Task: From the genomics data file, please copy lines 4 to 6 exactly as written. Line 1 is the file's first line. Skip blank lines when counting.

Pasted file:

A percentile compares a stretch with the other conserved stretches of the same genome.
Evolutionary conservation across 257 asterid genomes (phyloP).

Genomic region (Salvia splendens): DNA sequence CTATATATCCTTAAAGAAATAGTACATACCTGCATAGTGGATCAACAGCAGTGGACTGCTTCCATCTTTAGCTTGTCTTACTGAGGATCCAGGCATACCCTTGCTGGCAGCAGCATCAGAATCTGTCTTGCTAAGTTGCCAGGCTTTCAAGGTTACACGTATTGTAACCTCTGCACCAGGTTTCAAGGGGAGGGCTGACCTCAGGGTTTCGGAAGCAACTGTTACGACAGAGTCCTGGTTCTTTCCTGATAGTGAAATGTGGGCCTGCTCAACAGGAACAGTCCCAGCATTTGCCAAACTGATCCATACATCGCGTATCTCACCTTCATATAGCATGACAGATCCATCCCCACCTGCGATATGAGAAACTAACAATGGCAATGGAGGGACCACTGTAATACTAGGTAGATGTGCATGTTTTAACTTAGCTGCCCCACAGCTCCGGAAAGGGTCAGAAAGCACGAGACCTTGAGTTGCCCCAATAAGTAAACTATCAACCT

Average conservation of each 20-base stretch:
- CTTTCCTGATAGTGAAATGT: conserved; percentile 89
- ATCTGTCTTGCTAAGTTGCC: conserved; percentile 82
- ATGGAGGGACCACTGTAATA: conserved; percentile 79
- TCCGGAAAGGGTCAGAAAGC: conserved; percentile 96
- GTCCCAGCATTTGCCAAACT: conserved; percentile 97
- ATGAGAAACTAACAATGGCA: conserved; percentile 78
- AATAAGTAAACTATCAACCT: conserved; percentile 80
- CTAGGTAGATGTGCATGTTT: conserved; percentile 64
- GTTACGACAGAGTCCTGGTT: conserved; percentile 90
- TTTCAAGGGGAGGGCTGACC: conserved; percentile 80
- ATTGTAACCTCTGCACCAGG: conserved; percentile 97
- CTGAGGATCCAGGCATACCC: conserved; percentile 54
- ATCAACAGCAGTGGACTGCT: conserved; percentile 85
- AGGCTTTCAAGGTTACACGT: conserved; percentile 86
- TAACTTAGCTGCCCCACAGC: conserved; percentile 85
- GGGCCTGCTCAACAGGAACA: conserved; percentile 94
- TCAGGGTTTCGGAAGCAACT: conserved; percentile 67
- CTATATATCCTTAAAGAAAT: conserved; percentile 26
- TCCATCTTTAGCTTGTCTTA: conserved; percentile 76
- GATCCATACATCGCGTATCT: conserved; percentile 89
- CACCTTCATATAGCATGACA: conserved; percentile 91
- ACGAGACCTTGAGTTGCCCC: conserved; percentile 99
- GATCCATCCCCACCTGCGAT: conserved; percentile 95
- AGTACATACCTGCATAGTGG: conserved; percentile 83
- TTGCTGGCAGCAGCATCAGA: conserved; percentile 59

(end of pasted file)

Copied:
Average conservation of each 20-base stretch:
- CTTTCCTGATAGTGAAATGT: conserved; percentile 89
- ATCTGTCTTGCTAAGTTGCC: conserved; percentile 82